Today I was sent a link to this site Brain Pickings the brainchild of Maria Popova, who describes it in this way: ‘Brain Pickings is a human-powered discovery engine for interestingness, culling and curating cross-disciplinary curiosity-quenchers, and separating the signal from the noise to bring you things you didn’t know you were interested in until you are.’
One of the things it is focussing on this year is Reading More and Writing Better and I was browsing through the various posts on this (each one of them worth a look). Then I came across one of the pieces of writing advice offered by Kurt Vonnegut and it is so simple but so true that I thought I would reproduce it here.
I have just finished reading a book which has been written to wide acclaim and I was puzzled by my reaction to it. The writing was word perfect, unusual even, the phrasing beautiful and the storyline held my attention. But, at the end of it I felt nothing. I did not feel, as I often would, saddened on reaching the end of the book; I do not imagine I will read another by this particular author. The sole reason for this is that I did not like any of the characters. Those that I assume I was meant to feel some measure of empathy with I did not. None of them took me with them; I was not, in the words of Kurt Vonnegut, rooting for them. Quite frankly I was left feeling I did not give a damn about what happened to any of them. If the book had ended in a nuclear holocaust or with a catastrophic invasion of flesh eating zombies I would have closed it without a moment’s regret.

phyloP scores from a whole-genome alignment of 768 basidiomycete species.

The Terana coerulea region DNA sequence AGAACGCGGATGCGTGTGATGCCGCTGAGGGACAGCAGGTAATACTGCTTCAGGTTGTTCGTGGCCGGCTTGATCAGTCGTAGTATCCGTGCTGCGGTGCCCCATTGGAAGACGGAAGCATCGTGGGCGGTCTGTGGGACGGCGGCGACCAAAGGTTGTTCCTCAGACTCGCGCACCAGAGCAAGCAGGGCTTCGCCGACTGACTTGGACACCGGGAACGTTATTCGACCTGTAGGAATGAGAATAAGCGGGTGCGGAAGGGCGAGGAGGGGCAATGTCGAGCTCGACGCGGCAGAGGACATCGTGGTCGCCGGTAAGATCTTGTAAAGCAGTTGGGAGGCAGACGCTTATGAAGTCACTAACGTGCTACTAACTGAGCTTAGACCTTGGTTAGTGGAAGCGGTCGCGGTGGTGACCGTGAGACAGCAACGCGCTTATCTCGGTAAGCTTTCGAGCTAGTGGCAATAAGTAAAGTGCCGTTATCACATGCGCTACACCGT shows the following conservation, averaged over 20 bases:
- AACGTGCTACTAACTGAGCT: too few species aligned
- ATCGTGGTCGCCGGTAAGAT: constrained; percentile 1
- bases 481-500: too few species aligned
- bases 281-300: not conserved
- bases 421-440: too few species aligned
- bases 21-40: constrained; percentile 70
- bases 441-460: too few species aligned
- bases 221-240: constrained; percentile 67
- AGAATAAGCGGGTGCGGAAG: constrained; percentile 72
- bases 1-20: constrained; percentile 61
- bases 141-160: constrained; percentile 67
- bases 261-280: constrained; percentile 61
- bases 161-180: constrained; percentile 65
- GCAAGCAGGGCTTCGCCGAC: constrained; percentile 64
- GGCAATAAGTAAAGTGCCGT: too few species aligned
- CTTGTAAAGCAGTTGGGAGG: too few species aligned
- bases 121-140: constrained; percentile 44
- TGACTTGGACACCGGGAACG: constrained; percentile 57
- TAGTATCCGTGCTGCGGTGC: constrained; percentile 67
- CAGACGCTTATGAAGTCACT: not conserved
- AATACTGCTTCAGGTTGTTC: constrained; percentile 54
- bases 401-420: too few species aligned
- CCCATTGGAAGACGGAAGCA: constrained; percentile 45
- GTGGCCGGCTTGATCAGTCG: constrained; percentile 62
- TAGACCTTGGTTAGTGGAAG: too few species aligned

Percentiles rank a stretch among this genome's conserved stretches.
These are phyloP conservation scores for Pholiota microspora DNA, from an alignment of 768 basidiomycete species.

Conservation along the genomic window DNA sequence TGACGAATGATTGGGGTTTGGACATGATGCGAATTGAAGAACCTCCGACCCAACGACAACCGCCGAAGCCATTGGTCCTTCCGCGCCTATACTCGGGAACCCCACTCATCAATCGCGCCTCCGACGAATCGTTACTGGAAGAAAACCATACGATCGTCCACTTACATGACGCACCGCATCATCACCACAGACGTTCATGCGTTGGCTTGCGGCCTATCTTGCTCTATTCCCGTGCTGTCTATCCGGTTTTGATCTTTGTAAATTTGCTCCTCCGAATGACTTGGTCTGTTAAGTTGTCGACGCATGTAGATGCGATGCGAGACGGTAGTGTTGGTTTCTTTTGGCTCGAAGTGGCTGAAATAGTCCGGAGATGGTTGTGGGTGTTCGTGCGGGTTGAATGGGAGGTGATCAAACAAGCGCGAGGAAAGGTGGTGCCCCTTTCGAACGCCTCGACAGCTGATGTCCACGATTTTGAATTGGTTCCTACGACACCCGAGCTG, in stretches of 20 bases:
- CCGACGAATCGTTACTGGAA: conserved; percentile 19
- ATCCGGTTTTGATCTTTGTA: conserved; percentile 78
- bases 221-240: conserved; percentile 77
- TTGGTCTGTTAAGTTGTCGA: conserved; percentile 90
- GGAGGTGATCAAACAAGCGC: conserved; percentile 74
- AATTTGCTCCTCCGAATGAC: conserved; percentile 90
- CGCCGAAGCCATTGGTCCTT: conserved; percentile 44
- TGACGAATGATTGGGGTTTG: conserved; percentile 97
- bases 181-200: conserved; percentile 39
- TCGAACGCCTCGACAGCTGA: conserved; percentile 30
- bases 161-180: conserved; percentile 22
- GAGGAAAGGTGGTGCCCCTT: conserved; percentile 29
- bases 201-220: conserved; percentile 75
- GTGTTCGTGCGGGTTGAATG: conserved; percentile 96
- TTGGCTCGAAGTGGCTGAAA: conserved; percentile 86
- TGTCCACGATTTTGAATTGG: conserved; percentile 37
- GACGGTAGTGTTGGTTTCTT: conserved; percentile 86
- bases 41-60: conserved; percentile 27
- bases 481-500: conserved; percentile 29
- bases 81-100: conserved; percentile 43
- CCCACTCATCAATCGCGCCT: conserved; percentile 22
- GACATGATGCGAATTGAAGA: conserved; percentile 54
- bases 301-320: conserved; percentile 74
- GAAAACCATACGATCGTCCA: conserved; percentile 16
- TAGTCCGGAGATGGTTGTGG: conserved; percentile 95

I can only hope that nothing I write ever leaves a reader feeling that. If it does I will feel that I have failed.
Here are the rest of his tips, courtesy Huffington Post